Anaisa Franco, Paranoia 2010, reactive sculpture Anaisa Franco, Paranoia 2010, reactive sculpture
photo Anaisa Franco
Also based in Berlin, the other artist-in-residence, the Brazilian Anaisa Franco, was guest for two months in the Creativity & Cognition Studios at the University of Technology Sydney. Her three exhibits included the newly made Your Wave of Happiness, one of a ‘sensitive sculpture’ series activated into pulsing light by someone climbing onto the peak of a mound of light rope. Placed on a landing to one side of the exhibition entrance, it was one of several instances of awkward presentation in the miscellaneous spaces that make up the RMIT Gallery. An older ‘reactive sculpture,’ Paranoia, an hilarious set of chattering false teeth activated with visible circuitry, was by contrast so much in your face as to become a navigational hazard. More often encountered in the clean spaces of the white cube, was the gloomy architecture of the gallery part of the scene-setting of ‘the past’?

Stuart McFarlane and Darrin Verhagen use light in highly manipulated narrow beams over an area the size of a supermarket trolley to create staccato changing colours. This made it difficult to identify the object creating the shadows in among the pulsating light beams at the centre of this little arena. As all the exotic contenders are eliminated, it is identified as a bent paper staple; back to the 19th century. Replace clip and multiply.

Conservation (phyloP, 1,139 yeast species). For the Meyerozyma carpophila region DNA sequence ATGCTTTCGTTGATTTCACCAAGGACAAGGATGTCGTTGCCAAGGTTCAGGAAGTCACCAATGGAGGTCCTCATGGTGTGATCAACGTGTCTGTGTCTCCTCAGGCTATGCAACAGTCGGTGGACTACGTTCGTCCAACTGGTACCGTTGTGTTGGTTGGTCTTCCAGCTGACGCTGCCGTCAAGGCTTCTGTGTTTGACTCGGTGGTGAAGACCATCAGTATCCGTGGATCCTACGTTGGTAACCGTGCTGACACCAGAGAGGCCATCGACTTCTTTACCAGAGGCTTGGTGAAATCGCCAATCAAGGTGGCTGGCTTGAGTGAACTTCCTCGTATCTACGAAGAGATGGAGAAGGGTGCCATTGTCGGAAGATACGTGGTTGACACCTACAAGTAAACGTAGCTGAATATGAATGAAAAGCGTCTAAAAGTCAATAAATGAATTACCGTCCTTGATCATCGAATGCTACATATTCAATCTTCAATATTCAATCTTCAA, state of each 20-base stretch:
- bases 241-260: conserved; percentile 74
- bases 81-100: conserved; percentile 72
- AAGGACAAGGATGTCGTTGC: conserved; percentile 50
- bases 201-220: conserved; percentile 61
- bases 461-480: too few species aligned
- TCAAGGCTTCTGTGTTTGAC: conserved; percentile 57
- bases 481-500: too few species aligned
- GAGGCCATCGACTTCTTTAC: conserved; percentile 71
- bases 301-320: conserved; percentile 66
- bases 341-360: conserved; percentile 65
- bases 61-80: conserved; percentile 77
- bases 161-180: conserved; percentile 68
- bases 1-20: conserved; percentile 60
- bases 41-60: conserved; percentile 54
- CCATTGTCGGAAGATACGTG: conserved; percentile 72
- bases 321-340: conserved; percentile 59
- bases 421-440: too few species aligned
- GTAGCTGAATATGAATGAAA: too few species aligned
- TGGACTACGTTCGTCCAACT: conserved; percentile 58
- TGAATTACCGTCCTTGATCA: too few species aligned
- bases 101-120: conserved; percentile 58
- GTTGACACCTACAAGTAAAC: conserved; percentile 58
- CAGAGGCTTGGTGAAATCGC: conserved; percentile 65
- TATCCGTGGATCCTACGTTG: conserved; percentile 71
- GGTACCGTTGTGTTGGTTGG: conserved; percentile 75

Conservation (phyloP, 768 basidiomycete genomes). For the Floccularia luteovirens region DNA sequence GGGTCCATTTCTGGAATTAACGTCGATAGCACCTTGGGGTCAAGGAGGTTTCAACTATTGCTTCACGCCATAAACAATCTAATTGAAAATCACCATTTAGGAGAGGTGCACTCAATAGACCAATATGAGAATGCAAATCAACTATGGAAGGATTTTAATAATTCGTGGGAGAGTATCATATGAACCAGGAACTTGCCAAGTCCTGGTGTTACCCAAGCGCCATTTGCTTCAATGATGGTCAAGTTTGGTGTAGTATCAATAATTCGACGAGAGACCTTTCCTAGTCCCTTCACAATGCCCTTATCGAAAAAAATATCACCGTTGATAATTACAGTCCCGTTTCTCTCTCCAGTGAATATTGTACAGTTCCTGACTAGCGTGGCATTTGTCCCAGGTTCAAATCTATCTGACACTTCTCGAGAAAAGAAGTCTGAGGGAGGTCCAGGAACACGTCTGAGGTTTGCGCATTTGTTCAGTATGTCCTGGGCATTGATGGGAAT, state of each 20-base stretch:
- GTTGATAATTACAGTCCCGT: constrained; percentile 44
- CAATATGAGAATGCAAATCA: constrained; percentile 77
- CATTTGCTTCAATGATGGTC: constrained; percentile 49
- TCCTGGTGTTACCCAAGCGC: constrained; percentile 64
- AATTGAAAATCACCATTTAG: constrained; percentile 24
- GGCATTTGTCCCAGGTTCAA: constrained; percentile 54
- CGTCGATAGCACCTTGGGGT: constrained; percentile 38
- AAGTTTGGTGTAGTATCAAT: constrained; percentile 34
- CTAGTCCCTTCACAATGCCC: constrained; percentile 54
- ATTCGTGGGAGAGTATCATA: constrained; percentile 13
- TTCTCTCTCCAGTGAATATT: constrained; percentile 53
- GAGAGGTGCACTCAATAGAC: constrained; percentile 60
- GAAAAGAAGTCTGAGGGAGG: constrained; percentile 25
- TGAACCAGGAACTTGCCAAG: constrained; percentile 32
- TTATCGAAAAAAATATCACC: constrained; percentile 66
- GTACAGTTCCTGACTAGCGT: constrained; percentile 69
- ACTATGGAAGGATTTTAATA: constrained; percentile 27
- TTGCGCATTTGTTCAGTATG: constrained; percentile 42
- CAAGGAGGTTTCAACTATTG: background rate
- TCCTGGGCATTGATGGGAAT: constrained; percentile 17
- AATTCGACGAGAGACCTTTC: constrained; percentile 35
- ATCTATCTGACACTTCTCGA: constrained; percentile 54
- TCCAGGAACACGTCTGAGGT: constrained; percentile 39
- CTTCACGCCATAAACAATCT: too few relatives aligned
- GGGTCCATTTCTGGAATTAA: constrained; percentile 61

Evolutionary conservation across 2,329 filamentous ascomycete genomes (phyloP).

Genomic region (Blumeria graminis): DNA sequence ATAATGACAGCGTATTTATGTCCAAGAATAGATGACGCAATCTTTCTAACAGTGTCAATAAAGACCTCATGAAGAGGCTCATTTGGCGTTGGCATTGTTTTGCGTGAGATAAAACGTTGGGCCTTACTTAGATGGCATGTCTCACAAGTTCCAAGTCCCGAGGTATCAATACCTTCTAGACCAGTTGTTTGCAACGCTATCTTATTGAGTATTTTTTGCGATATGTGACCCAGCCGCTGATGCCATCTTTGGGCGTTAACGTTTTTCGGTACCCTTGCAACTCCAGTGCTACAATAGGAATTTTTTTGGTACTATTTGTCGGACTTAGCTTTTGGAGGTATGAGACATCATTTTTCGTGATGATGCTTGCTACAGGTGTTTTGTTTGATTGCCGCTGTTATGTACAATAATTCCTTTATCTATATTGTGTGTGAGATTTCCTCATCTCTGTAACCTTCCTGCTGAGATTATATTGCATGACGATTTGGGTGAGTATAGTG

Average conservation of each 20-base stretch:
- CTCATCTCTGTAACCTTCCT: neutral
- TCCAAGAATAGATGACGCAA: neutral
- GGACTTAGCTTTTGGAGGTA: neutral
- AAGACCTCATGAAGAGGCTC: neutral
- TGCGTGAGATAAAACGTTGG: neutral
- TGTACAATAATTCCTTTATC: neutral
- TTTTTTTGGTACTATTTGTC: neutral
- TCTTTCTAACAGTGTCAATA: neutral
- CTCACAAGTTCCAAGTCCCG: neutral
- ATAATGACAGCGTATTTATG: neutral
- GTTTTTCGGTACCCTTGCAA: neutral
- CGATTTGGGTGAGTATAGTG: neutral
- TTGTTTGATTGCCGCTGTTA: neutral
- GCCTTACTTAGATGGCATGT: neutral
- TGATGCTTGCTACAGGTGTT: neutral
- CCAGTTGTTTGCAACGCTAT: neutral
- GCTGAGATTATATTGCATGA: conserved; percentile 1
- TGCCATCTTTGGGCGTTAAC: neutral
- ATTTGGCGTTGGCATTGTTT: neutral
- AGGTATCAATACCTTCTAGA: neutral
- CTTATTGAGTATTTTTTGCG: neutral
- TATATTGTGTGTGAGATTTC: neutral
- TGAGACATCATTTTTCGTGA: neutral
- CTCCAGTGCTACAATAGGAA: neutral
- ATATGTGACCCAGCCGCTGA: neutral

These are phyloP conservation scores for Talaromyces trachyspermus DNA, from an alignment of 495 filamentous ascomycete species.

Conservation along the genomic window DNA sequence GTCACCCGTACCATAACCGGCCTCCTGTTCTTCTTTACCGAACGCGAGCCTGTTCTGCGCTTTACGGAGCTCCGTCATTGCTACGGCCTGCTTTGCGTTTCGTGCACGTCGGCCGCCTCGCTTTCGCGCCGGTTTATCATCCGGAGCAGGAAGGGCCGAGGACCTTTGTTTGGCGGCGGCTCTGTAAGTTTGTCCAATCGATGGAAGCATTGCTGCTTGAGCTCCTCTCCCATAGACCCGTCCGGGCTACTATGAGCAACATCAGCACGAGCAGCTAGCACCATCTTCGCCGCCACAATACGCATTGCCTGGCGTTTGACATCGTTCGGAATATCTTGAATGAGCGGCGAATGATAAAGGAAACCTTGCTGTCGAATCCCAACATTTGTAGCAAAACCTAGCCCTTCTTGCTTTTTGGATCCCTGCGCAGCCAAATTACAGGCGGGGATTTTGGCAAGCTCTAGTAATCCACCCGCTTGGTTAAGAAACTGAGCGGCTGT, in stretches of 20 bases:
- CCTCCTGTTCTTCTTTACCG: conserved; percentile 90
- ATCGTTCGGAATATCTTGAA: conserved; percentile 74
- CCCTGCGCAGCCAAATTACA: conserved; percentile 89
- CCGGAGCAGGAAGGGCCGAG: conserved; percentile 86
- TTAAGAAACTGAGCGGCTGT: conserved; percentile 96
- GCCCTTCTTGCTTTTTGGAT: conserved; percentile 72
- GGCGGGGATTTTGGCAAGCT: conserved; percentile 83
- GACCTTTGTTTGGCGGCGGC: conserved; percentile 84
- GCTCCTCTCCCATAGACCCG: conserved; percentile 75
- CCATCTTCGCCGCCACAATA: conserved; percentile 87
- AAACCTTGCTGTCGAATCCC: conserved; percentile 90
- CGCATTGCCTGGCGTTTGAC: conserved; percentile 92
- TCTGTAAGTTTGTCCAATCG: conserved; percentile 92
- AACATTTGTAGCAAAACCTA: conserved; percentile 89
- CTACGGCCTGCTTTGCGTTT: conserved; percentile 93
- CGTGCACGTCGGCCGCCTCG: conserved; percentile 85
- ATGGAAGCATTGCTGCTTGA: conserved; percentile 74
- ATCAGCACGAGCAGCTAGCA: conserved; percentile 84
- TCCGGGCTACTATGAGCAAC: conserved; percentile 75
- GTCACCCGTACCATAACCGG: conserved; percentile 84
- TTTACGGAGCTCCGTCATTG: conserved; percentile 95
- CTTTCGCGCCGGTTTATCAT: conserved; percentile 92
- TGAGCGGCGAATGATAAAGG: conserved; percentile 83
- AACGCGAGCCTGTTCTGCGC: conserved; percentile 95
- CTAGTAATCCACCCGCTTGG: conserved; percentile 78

A riveting single channel video projection of an ancient story is told by Yunkurra Billy Atkins, a Martu elder (from the Western Desert, West Australia), a collaboration with the Perth-based digital animator Sohan Ariel Hayes. Maree Clarke, a Boonwurrung woman from northwest Victoria uses video as part of an installation in which she tells new stories based on pre- and post historical contact. Award-winning Raymond Zada is of the Barkindji/Paakintji peoples in South Australia and in his video installation ironically floats the street signs of Adelaide over its central square, “the red earth of Kaurna country.”

Khaled Sabsabi, 70,000 Veils 2014, 100 channel digital video, courtesy the artist and Milani Gallery, Brisbane Khaled Sabsabi, 70,000 Veils 2014, 100 channel digital video, courtesy the artist and Milani Gallery, Brisbane
photo Carl Warner © the artist
The disputed territories of the Middle East emerge from 100 screens in Khaled Sabsabi’s 70,000 Veils, a reference to the depths of Islamic teaching. Arranged in two large six-metre panels forming the shape of a V—or hands held out in prayer—the 70,000 images gathered on his travels are presented 700 to a screen as a single file that takes 700 seconds (about 11 minutes) to play through as successive composites. The effect is more static and reflective than this suggests as transparency levels are slow to change. A deep rumbling sound resonates and crescendos around the shared space, unavoidably it seems, layering into the other works nearby.

The Experimenta Biennial of Media Arts is to be congratulated for taking the risk and maintaining the opportunity to engage with these approaches to making art, with nods toward the sciences. The illumination provided by and for the new generation reiterates the view that knowledge is like an exhibition: a construction in need of constant attention by audience, artists and curators together.

Experimenta Recharge, 6th International Biennial of Media Arts, RMIT Gallery, Melbourne, 28 Nov, 2014-21 Feb, 2015

RealTime issue #125 Feb-March 2015 pg. 23

© Mike Leggett; for permission to reproduce apply to [email protected]

Back to top